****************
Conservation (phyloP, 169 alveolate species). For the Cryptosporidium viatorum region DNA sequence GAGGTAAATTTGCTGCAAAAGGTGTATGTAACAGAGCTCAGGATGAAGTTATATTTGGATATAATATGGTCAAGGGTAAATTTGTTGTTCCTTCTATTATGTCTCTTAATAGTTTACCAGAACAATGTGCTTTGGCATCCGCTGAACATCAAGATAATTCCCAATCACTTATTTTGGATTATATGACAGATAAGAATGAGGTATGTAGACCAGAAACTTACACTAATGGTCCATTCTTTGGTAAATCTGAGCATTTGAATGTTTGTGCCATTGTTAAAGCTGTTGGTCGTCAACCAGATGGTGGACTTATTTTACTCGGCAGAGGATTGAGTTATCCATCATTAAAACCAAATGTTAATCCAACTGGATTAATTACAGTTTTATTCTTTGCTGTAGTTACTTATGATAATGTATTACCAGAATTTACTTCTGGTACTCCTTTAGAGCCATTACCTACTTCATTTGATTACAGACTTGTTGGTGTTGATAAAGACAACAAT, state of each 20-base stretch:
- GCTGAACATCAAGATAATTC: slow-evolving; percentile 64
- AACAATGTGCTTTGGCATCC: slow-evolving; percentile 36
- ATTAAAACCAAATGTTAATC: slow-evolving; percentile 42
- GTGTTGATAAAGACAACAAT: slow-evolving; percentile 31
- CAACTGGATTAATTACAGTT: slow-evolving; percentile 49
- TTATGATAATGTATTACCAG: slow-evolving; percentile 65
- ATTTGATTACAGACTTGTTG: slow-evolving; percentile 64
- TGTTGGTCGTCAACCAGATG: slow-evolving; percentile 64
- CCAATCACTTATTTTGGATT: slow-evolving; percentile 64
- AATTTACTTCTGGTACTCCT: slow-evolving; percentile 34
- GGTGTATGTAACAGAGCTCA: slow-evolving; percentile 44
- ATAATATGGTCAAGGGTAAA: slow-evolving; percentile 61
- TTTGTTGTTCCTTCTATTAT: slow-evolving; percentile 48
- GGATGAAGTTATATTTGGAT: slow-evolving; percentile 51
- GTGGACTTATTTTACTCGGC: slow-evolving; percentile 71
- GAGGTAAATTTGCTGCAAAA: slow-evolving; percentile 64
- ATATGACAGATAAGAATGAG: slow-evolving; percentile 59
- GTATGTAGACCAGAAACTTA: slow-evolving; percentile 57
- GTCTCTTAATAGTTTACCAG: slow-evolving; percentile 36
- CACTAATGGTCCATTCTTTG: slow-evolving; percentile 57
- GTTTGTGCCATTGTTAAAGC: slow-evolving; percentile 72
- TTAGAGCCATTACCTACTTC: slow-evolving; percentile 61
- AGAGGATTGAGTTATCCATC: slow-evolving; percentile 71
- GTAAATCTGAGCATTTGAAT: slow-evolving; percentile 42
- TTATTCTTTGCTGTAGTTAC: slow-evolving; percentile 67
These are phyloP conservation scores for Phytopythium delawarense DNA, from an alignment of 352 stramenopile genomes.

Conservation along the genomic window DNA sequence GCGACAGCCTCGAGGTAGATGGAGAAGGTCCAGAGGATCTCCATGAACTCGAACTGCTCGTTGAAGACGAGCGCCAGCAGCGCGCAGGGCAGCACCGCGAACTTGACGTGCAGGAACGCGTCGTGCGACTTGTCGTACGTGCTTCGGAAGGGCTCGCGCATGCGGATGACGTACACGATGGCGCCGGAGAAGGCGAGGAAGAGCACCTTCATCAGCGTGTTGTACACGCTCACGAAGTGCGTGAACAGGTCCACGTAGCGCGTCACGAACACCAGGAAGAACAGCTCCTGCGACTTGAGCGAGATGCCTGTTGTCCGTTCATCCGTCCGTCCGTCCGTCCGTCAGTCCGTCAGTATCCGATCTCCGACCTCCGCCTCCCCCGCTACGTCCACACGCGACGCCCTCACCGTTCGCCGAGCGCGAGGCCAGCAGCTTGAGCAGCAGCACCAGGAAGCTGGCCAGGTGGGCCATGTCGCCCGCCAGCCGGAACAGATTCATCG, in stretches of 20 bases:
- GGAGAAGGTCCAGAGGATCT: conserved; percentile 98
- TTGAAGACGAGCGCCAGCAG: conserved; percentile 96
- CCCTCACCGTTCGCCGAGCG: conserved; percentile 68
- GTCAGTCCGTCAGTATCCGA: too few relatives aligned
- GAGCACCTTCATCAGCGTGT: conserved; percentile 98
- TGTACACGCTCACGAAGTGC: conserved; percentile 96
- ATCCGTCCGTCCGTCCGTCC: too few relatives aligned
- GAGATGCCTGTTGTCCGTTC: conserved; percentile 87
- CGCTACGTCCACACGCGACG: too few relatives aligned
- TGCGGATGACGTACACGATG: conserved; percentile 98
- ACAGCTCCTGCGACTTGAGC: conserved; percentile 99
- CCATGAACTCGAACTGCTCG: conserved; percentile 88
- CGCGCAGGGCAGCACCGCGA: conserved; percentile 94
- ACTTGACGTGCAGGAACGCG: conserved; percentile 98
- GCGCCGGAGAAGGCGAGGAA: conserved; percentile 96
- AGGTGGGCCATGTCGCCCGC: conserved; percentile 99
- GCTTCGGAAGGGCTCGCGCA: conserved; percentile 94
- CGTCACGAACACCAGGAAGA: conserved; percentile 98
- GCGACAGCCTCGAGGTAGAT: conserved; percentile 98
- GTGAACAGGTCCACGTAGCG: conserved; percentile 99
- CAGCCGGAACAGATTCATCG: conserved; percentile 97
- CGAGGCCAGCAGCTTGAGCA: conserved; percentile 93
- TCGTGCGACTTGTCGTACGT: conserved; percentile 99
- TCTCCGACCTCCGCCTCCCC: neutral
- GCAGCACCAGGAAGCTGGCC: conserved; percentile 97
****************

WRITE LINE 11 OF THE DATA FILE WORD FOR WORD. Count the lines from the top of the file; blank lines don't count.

- AATTTACTTCTGGTACTCCT: slow-evolving; percentile 34